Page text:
Fall Festivities and Disabilities

Fall activities in New England are often romanticized and imagined to be picturesque. We all know that when children are involved, particularly children with disabilities, activities like apple picking, pumpkin carving, or trick-or-treating can be challenging. As you plan to take advantage of the last warm and crisp days, there are some ways to support your child during your adventures.

Planning ahead is critical for students with special needs. When you are doing a once-a-year activities, like picking apples, it is important to preview expectations explicitly and over multiple instances. Borrow books from the library about apple picking and fall, watch videos online about picking apples safely, and look at photos you have taken in previous years, or photos of people the child knows apple picking. Answer and ask questions, like “who is going to be there?”, “how will we show a safe body at the orchard?” or “is the orchard near or far?” to prime your child for the expectations. Prepare for any sensory needs your child might have, from the bright mid-day sun (perhaps go in the morning), to crowds and noise, or uneven ground. If your child has mobility issues, plan ahead for the walk to and from the orchard, as well as navigating the trees. You may call the orchard ahead of time to talk about accessibility.

Fall festivals, hayrides, pumpkin picking, and pumpkin carving can present with similar issues, and require similar planning. Pumpkin carving can pose a challenge for children with sensory difficulties, with a strong smell and a slimy interior. Giving your child a different responsibility, like drawing the face on the pumpkin, instead of cleaning the pumpkin out can, be a good alternative.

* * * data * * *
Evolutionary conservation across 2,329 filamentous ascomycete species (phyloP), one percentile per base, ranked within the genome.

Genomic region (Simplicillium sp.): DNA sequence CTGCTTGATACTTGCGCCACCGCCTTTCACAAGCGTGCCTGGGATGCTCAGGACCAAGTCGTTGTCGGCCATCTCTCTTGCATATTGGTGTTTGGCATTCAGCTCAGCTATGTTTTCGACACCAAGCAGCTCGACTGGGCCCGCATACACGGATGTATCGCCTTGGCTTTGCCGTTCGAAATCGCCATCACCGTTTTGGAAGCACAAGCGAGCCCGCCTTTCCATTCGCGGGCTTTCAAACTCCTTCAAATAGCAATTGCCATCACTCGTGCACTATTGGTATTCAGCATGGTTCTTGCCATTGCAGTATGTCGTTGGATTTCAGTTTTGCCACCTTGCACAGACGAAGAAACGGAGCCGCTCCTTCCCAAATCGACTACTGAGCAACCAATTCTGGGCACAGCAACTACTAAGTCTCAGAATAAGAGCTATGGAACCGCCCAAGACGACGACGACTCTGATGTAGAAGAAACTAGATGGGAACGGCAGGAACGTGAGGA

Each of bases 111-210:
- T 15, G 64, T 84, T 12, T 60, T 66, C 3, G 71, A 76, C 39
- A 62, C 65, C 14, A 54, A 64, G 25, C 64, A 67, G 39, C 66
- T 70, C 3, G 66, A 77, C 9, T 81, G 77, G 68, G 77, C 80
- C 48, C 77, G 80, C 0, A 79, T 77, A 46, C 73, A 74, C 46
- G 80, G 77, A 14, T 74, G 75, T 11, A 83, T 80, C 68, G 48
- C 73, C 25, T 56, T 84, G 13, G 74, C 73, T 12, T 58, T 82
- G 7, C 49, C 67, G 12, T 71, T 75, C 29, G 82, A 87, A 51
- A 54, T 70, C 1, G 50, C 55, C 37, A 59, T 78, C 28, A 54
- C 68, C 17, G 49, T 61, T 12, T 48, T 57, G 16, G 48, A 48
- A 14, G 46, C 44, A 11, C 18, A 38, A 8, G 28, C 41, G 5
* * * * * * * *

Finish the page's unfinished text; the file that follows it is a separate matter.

Trick-or-treating poses a particular challenge for many children with disabilities. Walking around after dark, getting candy, talking to new people, and wearing a costume require preparation for many children. Students with sensory needs may struggle with wearing a mask or costume; it is advisable to wear the costume at home first, and get used to the feeling and the smell. You can provide positive reinforcement for tolerating the costume and prepare for the big night out. It is also a good idea to have a costume backup plan. Preparing with your child about what is expected, perhaps using a social story, will help prevent stressful interactions. Giving your child a script of what to say when people ask questions, or practicing beforehand is also helpful for students who are anxious, have trouble finding words, struggle with processing speed, or are shy by nature.

You can also look for homes that have signaled they welcome children with disabilities or other special needs. Homes with a teal pumpkin outside are ready for trick-or-treaters with food allergies, and many families will make a pumpkin with autism puzzle pieces to signal they are ready to meet everyone’s needs.

The Office of Student Services wishes you and your families a happy and healthy fall!
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